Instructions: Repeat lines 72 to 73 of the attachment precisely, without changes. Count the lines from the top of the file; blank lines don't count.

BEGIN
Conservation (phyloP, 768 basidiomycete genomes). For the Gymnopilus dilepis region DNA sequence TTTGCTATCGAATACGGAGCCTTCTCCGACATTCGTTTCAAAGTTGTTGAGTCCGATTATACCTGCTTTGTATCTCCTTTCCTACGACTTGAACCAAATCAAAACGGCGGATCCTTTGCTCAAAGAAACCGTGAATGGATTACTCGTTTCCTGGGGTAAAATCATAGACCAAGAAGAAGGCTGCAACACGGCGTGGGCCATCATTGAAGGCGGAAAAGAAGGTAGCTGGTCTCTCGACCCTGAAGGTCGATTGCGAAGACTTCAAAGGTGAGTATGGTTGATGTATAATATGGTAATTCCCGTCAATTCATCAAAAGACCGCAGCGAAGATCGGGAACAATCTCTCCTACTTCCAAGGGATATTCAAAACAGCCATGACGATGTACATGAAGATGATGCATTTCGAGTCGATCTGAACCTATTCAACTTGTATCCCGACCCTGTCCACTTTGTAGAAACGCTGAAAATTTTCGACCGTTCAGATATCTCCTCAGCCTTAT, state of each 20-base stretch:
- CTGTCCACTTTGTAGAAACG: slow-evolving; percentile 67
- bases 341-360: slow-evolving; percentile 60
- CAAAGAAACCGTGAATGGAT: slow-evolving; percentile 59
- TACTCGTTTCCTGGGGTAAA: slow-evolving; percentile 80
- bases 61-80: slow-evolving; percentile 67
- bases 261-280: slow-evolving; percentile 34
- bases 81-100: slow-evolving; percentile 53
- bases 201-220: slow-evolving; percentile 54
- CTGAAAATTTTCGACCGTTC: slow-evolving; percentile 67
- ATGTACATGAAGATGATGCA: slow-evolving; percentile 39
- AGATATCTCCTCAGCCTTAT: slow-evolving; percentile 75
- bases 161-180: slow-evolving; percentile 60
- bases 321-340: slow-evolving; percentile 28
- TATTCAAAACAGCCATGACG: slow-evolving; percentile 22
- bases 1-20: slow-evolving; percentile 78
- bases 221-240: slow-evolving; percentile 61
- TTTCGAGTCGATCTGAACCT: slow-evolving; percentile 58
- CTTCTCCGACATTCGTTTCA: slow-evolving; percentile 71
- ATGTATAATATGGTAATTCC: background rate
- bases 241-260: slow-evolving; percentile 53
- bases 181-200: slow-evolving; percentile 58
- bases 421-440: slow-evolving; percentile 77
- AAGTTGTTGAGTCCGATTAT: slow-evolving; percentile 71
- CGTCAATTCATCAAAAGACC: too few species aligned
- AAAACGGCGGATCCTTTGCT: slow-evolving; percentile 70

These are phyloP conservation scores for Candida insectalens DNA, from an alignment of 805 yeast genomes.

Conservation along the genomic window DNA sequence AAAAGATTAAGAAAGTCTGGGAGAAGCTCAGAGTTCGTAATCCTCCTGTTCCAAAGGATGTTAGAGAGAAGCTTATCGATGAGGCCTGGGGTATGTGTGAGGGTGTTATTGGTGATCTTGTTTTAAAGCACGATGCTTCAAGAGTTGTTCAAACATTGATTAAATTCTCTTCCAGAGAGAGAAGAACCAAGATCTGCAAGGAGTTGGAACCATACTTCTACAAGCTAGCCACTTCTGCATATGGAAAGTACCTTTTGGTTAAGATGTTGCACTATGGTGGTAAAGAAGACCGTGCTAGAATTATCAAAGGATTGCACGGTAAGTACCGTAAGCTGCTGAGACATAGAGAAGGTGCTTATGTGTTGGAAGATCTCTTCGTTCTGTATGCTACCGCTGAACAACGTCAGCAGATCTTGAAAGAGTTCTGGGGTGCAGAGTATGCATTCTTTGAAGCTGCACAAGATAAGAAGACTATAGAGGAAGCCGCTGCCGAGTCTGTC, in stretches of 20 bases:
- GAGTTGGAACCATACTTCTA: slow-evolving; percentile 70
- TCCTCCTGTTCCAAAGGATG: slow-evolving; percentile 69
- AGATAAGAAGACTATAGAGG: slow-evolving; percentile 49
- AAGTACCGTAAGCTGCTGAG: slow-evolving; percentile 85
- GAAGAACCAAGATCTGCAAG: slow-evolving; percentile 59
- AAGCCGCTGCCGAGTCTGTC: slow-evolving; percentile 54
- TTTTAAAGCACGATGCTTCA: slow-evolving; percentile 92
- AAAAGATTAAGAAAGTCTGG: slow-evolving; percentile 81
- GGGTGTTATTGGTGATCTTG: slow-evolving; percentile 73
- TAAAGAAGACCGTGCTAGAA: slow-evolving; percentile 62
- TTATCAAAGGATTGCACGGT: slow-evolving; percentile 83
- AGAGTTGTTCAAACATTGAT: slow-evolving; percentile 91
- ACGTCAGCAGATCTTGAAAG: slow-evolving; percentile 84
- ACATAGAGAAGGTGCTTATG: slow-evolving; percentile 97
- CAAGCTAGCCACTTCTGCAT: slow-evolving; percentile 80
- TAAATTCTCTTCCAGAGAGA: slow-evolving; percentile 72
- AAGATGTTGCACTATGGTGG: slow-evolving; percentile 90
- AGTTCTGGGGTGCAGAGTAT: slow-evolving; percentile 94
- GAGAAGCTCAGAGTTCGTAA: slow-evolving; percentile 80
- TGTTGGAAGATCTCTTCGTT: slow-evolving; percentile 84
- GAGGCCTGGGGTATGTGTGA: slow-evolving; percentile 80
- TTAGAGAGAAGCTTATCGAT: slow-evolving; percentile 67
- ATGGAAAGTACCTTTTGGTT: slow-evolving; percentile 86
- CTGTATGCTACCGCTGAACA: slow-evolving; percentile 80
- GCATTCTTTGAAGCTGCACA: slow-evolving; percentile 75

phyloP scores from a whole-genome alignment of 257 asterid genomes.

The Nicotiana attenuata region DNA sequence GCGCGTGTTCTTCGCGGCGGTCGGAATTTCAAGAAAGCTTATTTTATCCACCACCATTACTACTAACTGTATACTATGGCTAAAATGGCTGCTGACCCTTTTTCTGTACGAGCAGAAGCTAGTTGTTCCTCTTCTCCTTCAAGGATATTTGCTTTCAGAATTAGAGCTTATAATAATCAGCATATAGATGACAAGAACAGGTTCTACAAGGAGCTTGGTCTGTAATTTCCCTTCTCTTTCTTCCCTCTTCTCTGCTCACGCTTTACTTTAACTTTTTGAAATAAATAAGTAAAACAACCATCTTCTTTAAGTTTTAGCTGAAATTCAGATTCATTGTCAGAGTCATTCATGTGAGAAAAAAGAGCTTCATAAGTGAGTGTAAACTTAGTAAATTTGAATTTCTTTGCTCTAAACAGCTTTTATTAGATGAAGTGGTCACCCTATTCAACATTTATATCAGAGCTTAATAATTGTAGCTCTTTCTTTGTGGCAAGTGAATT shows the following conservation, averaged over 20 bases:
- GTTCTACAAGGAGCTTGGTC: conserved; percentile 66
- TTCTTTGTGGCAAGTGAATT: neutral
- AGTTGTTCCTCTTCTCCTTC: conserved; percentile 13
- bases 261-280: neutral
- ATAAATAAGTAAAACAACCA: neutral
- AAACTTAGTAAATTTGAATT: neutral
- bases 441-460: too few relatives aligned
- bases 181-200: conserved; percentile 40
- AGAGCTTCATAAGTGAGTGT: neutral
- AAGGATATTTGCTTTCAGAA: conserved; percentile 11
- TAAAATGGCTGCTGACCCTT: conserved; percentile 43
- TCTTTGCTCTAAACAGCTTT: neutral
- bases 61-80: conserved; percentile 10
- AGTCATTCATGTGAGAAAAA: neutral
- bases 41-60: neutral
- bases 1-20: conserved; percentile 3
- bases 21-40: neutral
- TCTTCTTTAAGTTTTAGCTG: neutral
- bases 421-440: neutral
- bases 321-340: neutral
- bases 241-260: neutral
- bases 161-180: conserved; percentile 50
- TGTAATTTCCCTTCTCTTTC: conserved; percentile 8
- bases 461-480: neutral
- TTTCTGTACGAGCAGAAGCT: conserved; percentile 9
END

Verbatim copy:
- bases 21-40: neutral
- TCTTCTTTAAGTTTTAGCTG: neutral